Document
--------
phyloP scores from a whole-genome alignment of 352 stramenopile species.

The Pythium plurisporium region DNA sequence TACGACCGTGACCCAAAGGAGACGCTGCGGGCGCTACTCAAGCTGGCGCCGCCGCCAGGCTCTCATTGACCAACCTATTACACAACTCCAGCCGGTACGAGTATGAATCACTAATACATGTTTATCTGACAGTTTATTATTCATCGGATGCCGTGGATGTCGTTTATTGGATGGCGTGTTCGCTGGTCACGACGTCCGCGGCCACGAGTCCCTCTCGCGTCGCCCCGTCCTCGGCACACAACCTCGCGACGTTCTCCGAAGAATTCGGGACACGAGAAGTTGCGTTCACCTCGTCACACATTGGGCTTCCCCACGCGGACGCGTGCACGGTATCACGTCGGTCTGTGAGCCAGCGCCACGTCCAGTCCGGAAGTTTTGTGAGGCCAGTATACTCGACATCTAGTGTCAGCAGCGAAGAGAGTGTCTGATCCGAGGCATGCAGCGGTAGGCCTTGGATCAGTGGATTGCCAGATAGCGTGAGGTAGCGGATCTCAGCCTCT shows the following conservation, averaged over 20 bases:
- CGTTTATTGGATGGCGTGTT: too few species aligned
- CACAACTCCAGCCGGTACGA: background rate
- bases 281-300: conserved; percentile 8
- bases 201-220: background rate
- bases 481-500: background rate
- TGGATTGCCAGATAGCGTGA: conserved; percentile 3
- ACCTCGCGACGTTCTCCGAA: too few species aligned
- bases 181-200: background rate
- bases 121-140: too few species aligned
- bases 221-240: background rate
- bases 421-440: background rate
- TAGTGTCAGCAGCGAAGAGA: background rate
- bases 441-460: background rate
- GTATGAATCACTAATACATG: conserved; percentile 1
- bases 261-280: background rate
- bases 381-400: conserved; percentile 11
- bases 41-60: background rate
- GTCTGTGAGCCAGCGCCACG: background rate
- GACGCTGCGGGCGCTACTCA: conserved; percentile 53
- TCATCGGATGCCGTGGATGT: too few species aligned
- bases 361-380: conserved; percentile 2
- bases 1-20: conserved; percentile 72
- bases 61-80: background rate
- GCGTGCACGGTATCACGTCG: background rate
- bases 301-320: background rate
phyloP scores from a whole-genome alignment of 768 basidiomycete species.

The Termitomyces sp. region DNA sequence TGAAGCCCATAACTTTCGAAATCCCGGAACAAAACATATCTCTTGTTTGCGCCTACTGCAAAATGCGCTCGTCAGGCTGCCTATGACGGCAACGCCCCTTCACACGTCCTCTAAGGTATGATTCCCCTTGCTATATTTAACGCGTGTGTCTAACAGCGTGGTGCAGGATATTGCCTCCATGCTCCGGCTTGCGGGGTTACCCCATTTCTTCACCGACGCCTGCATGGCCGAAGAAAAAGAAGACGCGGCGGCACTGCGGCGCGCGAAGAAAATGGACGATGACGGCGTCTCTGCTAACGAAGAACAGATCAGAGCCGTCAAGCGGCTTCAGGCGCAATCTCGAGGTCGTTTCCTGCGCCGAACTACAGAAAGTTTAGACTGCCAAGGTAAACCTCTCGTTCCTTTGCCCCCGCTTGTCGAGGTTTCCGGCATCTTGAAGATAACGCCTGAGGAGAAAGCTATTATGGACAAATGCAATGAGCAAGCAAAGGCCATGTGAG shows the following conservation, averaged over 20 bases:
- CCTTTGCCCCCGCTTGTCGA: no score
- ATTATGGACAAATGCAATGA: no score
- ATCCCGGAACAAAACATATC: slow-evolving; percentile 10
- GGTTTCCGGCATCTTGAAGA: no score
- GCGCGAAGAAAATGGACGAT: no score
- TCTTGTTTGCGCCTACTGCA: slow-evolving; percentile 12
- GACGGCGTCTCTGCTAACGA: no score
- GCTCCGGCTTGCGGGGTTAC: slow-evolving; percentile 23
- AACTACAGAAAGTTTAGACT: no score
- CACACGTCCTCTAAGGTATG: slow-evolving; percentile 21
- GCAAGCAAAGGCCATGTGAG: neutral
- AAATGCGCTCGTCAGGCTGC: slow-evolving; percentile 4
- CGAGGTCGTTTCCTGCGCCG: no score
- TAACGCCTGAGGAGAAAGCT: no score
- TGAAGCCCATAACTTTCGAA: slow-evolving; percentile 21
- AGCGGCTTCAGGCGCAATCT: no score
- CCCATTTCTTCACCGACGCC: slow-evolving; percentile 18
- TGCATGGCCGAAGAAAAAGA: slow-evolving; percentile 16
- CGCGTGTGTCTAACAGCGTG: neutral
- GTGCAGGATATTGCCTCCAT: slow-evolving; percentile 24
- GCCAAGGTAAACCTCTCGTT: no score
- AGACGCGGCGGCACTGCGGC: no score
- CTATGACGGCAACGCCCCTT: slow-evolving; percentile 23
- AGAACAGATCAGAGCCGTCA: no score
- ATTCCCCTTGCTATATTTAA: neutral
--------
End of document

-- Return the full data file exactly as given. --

phyloP scores from a whole-genome alignment of 352 stramenopile species.

The Pythium plurisporium region DNA sequence TACGACCGTGACCCAAAGGAGACGCTGCGGGCGCTACTCAAGCTGGCGCCGCCGCCAGGCTCTCATTGACCAACCTATTACACAACTCCAGCCGGTACGAGTATGAATCACTAATACATGTTTATCTGACAGTTTATTATTCATCGGATGCCGTGGATGTCGTTTATTGGATGGCGTGTTCGCTGGTCACGACGTCCGCGGCCACGAGTCCCTCTCGCGTCGCCCCGTCCTCGGCACACAACCTCGCGACGTTCTCCGAAGAATTCGGGACACGAGAAGTTGCGTTCACCTCGTCACACATTGGGCTTCCCCACGCGGACGCGTGCACGGTATCACGTCGGTCTGTGAGCCAGCGCCACGTCCAGTCCGGAAGTTTTGTGAGGCCAGTATACTCGACATCTAGTGTCAGCAGCGAAGAGAGTGTCTGATCCGAGGCATGCAGCGGTAGGCCTTGGATCAGTGGATTGCCAGATAGCGTGAGGTAGCGGATCTCAGCCTCT shows the following conservation, averaged over 20 bases:
- CGTTTATTGGATGGCGTGTT: too few species aligned
- CACAACTCCAGCCGGTACGA: background rate
- bases 281-300: conserved; percentile 8
- bases 201-220: background rate
- bases 481-500: background rate
- TGGATTGCCAGATAGCGTGA: conserved; percentile 3
- ACCTCGCGACGTTCTCCGAA: too few species aligned
- bases 181-200: background rate
- bases 121-140: too few species aligned
- bases 221-240: background rate
- bases 421-440: background rate
- TAGTGTCAGCAGCGAAGAGA: background rate
- bases 441-460: background rate
- GTATGAATCACTAATACATG: conserved; percentile 1
- bases 261-280: background rate
- bases 381-400: conserved; percentile 11
- bases 41-60: background rate
- GTCTGTGAGCCAGCGCCACG: background rate
- GACGCTGCGGGCGCTACTCA: conserved; percentile 53
- TCATCGGATGCCGTGGATGT: too few species aligned
- bases 361-380: conserved; percentile 2
- bases 1-20: conserved; percentile 72
- bases 61-80: background rate
- GCGTGCACGGTATCACGTCG: background rate
- bases 301-320: background rate
phyloP scores from a whole-genome alignment of 768 basidiomycete species.

The Termitomyces sp. region DNA sequence TGAAGCCCATAACTTTCGAAATCCCGGAACAAAACATATCTCTTGTTTGCGCCTACTGCAAAATGCGCTCGTCAGGCTGCCTATGACGGCAACGCCCCTTCACACGTCCTCTAAGGTATGATTCCCCTTGCTATATTTAACGCGTGTGTCTAACAGCGTGGTGCAGGATATTGCCTCCATGCTCCGGCTTGCGGGGTTACCCCATTTCTTCACCGACGCCTGCATGGCCGAAGAAAAAGAAGACGCGGCGGCACTGCGGCGCGCGAAGAAAATGGACGATGACGGCGTCTCTGCTAACGAAGAACAGATCAGAGCCGTCAAGCGGCTTCAGGCGCAATCTCGAGGTCGTTTCCTGCGCCGAACTACAGAAAGTTTAGACTGCCAAGGTAAACCTCTCGTTCCTTTGCCCCCGCTTGTCGAGGTTTCCGGCATCTTGAAGATAACGCCTGAGGAGAAAGCTATTATGGACAAATGCAATGAGCAAGCAAAGGCCATGTGAG shows the following conservation, averaged over 20 bases:
- CCTTTGCCCCCGCTTGTCGA: no score
- ATTATGGACAAATGCAATGA: no score
- ATCCCGGAACAAAACATATC: slow-evolving; percentile 10
- GGTTTCCGGCATCTTGAAGA: no score
- GCGCGAAGAAAATGGACGAT: no score
- TCTTGTTTGCGCCTACTGCA: slow-evolving; percentile 12
- GACGGCGTCTCTGCTAACGA: no score
- GCTCCGGCTTGCGGGGTTAC: slow-evolving; percentile 23
- AACTACAGAAAGTTTAGACT: no score
- CACACGTCCTCTAAGGTATG: slow-evolving; percentile 21
- GCAAGCAAAGGCCATGTGAG: neutral
- AAATGCGCTCGTCAGGCTGC: slow-evolving; percentile 4
- CGAGGTCGTTTCCTGCGCCG: no score
- TAACGCCTGAGGAGAAAGCT: no score
- TGAAGCCCATAACTTTCGAA: slow-evolving; percentile 21
- AGCGGCTTCAGGCGCAATCT: no score
- CCCATTTCTTCACCGACGCC: slow-evolving; percentile 18
- TGCATGGCCGAAGAAAAAGA: slow-evolving; percentile 16
- CGCGTGTGTCTAACAGCGTG: neutral
- GTGCAGGATATTGCCTCCAT: slow-evolving; percentile 24
- GCCAAGGTAAACCTCTCGTT: no score
- AGACGCGGCGGCACTGCGGC: no score
- CTATGACGGCAACGCCCCTT: slow-evolving; percentile 23
- AGAACAGATCAGAGCCGTCA: no score
- ATTCCCCTTGCTATATTTAA: neutral